A new study from the University of Innsbruck in Austria says that people who drink their coffee black often have psychopathic or sadistic traits…
The people behind the report surveyed more than 1,000 adults about their taste preferences with foods and drinks that are bitter. To get answers, the adults in the study took four different personality tests that examined traits like narcissism, aggression, sadism and psychopathy.
Interestingly, the study found that people who tend to like bitter foods such as black coffee or tonic water also had personality traits that could be seen as bitter and unpleasant.
“The results of both studies confirmed the hypothesis that bitter taste preferences are 39 positively associated with malevolent personality traits, with the most robust relation to everyday 40 sadism and psychopathy,” the study says.
The peer-reviewed paper is “Individual differences in bitter taste preferences are associated with antisocial personality traits” by Christina Sagioglou and Tobias Greitemeyer in Appetite.
Regular readers can stop here, for this is yet another sorry tale of wee p-values and attempts to quantify the unquantifiable. If only somebody wrote a book exposing these pernicious methods, and offered a way of escape, then we would not be in this mess.
The paper opens with this stunning announcement: “Eating and drinking are universal social phenomena.”
From there we soar into the stratosphere: “The sense of taste is innately hedonic and biased.”
Skip it. Here is their main question: “Could it be that the extent to which people learn to relish bitter substances is related to their personality?” The obvious answer did not suggest itself to our authors, hence they conducted a survey. They asked a bunch of questions to people recruited on line (which they elevated to “studies”), and paid them sixty cents.
The questions were quantified, as is usual, but wrongheaded. It is believed by many that emotions and thought can be given unique numbers, which is bizarre—and false. How much do you agree with that sentiment on a scale of 42,000 to 1 googol?
One of the questions, to which we can be sure everybody answered absolutely honestly, knowing they were bring tracked, on a scale of 1 to 5, was “I have threatened people I know.”
They went from that to the so-called Dark Triade, which we have met before. “I tend to manipulate others to get my way”, “I tend to be callous or insensitive”, etc.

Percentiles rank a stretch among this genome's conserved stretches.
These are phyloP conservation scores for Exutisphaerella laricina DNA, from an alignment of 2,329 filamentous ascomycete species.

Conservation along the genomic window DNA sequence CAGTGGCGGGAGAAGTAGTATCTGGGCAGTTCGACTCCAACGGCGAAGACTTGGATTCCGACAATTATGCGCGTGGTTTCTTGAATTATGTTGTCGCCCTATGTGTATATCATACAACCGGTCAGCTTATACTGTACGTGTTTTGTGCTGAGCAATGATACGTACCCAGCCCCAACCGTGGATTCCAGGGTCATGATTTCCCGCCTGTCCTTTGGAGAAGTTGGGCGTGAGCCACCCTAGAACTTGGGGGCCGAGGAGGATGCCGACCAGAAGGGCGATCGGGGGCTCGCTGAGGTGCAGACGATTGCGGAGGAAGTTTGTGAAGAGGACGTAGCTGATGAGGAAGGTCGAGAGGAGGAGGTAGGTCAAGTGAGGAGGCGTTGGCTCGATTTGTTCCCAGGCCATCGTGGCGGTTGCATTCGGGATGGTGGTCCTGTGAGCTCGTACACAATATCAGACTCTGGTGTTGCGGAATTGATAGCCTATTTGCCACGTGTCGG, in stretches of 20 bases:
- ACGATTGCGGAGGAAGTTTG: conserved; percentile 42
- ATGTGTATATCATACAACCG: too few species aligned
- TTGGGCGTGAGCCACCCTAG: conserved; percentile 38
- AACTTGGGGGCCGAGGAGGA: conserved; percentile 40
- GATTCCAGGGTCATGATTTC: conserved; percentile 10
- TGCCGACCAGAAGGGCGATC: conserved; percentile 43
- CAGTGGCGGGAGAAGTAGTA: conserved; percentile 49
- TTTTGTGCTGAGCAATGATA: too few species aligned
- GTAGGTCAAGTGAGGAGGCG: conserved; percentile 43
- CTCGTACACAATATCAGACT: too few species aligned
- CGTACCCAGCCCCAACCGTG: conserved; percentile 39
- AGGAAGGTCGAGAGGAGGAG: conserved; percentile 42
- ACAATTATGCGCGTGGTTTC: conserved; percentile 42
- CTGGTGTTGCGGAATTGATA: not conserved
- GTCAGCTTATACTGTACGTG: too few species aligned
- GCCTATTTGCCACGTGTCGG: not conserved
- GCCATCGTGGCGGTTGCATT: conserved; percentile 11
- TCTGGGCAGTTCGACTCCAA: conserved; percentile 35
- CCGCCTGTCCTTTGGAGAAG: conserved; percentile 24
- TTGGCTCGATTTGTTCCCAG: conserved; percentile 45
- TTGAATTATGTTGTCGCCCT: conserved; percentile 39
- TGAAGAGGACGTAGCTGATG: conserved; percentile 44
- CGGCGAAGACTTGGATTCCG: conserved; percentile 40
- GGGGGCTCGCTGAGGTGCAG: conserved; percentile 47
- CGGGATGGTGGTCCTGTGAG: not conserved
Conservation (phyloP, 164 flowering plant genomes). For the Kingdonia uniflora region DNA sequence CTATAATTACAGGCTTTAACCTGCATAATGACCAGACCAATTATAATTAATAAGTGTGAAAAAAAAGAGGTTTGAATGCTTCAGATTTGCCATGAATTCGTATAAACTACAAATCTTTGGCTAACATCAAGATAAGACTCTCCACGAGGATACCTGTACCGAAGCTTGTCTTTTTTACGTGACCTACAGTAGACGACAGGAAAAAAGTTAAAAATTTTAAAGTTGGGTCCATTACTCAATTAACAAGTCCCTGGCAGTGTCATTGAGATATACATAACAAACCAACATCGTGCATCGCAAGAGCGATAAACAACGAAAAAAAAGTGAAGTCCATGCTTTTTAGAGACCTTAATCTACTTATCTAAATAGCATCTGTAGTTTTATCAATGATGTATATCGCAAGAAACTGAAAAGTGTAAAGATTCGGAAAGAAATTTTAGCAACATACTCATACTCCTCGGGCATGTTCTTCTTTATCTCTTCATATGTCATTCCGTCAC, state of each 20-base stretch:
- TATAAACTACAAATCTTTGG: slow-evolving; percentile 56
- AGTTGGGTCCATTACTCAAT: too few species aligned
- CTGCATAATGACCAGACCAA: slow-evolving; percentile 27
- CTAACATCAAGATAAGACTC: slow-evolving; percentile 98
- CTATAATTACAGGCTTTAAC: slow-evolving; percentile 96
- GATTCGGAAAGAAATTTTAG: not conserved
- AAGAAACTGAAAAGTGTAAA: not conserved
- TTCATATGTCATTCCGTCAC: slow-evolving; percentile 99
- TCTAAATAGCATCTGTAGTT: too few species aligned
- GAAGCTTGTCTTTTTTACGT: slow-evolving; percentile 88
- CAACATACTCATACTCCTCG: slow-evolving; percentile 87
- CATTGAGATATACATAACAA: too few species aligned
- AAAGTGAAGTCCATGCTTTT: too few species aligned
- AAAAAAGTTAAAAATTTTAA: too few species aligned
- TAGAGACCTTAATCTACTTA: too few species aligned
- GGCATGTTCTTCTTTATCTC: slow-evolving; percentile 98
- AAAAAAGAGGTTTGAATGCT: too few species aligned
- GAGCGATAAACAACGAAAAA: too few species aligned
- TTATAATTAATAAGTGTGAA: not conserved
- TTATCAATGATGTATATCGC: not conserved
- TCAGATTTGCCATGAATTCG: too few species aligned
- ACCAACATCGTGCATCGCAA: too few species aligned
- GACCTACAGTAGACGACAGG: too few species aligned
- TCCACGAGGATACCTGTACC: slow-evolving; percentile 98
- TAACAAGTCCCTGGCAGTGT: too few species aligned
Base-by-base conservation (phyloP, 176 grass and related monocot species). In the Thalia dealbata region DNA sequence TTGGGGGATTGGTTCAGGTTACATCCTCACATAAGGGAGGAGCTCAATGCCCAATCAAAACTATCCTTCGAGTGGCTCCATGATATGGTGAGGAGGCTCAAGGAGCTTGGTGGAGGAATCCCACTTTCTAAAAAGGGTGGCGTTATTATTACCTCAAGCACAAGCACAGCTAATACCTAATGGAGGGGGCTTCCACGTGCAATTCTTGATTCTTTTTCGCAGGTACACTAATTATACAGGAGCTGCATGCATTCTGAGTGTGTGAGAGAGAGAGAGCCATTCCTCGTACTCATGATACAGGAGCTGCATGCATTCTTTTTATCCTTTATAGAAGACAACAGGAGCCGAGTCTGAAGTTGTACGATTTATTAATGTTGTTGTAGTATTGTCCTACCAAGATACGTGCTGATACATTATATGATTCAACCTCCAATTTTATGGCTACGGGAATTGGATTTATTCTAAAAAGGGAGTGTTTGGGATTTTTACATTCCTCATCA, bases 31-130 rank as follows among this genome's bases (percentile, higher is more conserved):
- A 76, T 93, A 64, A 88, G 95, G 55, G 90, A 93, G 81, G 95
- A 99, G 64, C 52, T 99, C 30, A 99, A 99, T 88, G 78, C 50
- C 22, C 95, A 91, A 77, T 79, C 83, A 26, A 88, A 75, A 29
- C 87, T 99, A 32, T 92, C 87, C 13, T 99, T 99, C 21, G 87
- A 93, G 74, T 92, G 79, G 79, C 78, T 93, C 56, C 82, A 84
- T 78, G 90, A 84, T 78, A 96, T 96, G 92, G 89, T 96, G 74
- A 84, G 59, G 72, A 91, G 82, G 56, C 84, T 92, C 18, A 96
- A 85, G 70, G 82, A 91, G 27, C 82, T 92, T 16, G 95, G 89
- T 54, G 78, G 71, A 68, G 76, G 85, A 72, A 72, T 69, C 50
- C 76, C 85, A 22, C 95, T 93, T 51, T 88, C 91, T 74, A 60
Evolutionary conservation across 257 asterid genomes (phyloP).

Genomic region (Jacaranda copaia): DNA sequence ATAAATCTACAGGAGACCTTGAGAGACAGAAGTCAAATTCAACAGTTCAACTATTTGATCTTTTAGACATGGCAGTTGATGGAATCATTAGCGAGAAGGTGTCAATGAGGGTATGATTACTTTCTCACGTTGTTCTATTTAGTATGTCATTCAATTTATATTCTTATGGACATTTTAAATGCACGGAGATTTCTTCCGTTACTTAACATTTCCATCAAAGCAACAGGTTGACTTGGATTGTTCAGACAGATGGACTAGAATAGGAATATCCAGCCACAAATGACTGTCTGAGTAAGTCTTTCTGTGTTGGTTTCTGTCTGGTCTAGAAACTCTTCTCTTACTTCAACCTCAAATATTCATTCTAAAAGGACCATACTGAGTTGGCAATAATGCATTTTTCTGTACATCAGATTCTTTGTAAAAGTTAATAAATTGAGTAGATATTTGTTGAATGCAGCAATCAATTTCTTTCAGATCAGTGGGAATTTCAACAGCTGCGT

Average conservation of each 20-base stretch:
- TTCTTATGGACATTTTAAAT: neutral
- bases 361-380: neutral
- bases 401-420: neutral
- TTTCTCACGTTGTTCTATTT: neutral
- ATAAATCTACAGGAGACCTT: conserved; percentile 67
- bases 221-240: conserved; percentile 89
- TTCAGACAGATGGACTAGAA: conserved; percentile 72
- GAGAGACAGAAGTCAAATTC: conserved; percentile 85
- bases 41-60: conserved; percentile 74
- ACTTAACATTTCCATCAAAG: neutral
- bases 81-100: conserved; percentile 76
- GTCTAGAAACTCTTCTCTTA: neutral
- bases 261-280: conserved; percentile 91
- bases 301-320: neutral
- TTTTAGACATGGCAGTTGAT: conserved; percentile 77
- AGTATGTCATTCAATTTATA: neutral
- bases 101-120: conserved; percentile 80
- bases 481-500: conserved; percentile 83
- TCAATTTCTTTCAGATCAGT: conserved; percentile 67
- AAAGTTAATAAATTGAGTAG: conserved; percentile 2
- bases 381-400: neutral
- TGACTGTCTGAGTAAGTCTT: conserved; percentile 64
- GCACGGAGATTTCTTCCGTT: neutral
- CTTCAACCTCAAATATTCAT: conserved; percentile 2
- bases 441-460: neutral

Many, many, many other pseudo-quantified questions followed. Then came the “bivariate correlations and multiple regression analyses”—and wee p-values. None of it done in a predictive sense, of course; everything was parametric.
Their “betas” (recalling the numerical scale ranges) were small, even trivial, meaning the differences in traits was not worth writing home about, but the “betas” did expose their wee p-values, which excited the authors. (Large sample sizes almost always give wee ps, which is one of the major failings of p-vlaues.)
You can feel their excitement (an 8.2 on a scale of -4 to 12) when they wrote “The present results provide the first empirical evidence for the hypothesis that bitter taste preferences are linked to malevolent personality traits.”
And “Particularly robust associations were found for everyday sadism, which was significantly predicted by general bitter taste preferences when controlling for third variables across both studies.”
Control? “Drinking coffee with sugar and milk, for example, successfully masks most of its bitterness. Similar adjustments in preparation can lead to a number of items losing its original bitter taste.”
It wasn’t all lattes and soy milk flavorings, no, sir. There were some problems.
Further inconsistencies between the general and food specific measure arose. First, only the general taste preference measure was associated with less agreeableness. This raises questions as to which specific connotation of the general measure produced this correlation. We can only speculate about an answer.
Allow me to speculate. Scientists are so harassed into publishing anything that nonsense often results, because if they don’t publish, they lose their jobs.
“Also, in preferring bitter tasting foods more than less sadistic people, everyday sadists may perceive them as positive due to their potential to cause distaste, that is, to cause a negative experience in other people.”
How can you take this stuff seriously?